Contributed by DENNIS SWING GREENE
International fiscal consultant, EuroFINESCO S.A.
The exit: becoming non-resident
JUST BECAUSE you leave your home country, you will still have to take overt steps in order to establish your new status as non-resident for tax purposes, otherwise, you will continue to be treated as if you had never left.
This means that, for example, for UK nationals, if you are PAYE (tax withheld at source and not required to file a self-assessment), tax will continue to be withheld at source in the UK.
Such taxation is not eligible for international tax credits, since you are still seen as UK resident for tax purposes. While you may feel morally assuaged by paying UK tax, the Portuguese authorities will still consider you a tax cheat if you fail to report income in Portugal that, by treaty, is exclusively taxable in Portugal.
If you claim that you are no longer resident and ordinarily resident in the UK, you may be asked to give some evidence that you have left the UK permanently, or to live outside the UK for three years or more. This evidence might be, for example, that you have taken steps to acquire accommodation abroad to live in as a permanent home. If you continue to have property in the UK for your personal use, the reason should be consistent with your stated aim of living abroad permanently.
You will be treated as a non-resident and not ordinarily resident from the day after the date of your departure providing:
• your absence from the UK has covered at least a whole tax year, and
• your visits to the UK since leaving
have totalled less than 183 days in
any tax year, and
• have averaged less than 91 days a tax year.
(The average is taken over the period of absence up to a maximum of four years. Any days spent in the UK because of exceptional circumstances beyond your control, for example the illness of yourself or a member of your immediate family, are not normally counted for this purpose).
Certain tax forms are associated with non-residence. Those leaving the UK and claiming to be no longer resident there should complete form P85, giving details of the proposed stay abroad (or P85(S) on completion of a work assignment). In addition, the self-assessment tax return has a supplementary non-residence page for completion by individuals claiming to be not resident, not ordinarily resident or not domiciled in the UK, and also requests information for double taxation relief purposes (e.g. in connection with claims to be dual resident in the UK and elsewhere). These forms are available to be downloaded from the Inland Revenue’s website:
The booklet IR20, Residents and Non-Residents, is available at the following website:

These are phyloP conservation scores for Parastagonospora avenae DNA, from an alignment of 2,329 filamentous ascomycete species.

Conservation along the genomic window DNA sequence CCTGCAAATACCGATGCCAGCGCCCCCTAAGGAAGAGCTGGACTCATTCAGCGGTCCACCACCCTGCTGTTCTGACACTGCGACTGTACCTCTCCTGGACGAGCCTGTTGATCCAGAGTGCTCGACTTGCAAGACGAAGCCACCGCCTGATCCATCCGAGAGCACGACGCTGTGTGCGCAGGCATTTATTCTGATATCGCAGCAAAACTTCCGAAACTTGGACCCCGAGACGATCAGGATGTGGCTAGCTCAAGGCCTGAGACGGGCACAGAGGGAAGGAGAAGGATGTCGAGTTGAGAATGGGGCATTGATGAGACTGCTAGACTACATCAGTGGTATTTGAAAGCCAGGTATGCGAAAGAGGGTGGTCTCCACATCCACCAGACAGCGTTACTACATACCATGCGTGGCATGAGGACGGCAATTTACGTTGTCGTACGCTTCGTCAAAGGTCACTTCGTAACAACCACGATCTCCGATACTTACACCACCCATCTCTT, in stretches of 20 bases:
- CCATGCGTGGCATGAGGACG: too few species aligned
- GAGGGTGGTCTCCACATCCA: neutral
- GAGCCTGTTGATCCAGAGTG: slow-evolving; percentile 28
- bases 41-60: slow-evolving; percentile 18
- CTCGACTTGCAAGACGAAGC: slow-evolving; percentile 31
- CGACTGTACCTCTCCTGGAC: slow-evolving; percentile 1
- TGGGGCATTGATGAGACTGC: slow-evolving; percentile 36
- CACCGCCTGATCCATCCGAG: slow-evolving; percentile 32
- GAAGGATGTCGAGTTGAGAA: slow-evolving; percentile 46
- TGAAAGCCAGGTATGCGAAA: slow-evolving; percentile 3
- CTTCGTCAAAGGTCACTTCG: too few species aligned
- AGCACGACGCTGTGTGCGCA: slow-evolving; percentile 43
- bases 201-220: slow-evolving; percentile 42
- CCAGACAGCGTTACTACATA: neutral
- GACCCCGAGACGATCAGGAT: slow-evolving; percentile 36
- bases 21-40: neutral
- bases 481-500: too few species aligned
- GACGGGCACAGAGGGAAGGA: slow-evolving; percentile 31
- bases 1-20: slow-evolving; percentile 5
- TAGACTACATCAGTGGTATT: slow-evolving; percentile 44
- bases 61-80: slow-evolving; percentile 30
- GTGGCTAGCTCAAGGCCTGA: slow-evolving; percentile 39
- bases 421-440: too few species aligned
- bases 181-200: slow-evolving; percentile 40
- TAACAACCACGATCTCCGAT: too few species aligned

Split tax year
If you leave the UK during a tax year, and are treated as resident up to and including the date of your departure, you will not pay tax on earnings for the part of the year after you depart, where these are from an employment carried on wholly in the UK.
In the case of earned income other than earnings from employment, the rules are the same as those for unearned income. You will only be charged tax on overseas income you receive through a paying or collecting agent up to and including the date of your departure. However, if you wish to receive overseas income without deduction of tax, after you have ceased to be resident there, you will need to complete a declaration and give it to the paying or collecting agent. You should make the declaration on form PA1 (in the case of a paying agent) or form CA1 (in the case of a collecting agent).
Income still arising in the UK
Rental income – Any profits you make from letting property in the UK are taxable in the UK, even if you cease to be resident in the UK.
Securities – UK tax is not chargeable on interest arising on UK Government FOTRA securities, if you are not ordinarily resident in the UK. FOTRA stands for Free of Tax to Residents Abroad. Where you become or cease to be ordinarily resident in the UK part way through the tax year, no tax will normally be charged on interest payable while you are not ordinarily resident – that is, before the date you arrive here or after the date you leave. UK tax is charged if the interest forms part of the profits of a trade or business carried on in the UK.
Interest – Building societies, banks and other deposit takers in the UK normally deduct UK tax from interest paid or credited to your account. But, if you are not ordinarily resident in the UK, interest should be paid gross and reported by the financial institution in the information sharing provisions of the EU Savings Directive to the tax authorities of your country of residence. You can arrange this by completing a ‘not ordinarily resident’ declaration through your bank or building society.
For further details and/or treatment of other sources of income, consult IR20 Residents and Non-Residents at http://www.inlandrevenue.gov.uk/pdfs/ir20.pdf
Next: The entry: compliance obligations
Dennis Swing Greene is an International Fiscal Consultant for euroFINESCO. Private consultations can be scheduled at our offices in Guia (Albufeira) and Lisbon (Chiado). In the Algarve, call 289 561 333, in Lisbon, call 213 424 210 or e-mail: [email protected]. Visit www.eurofinesco.com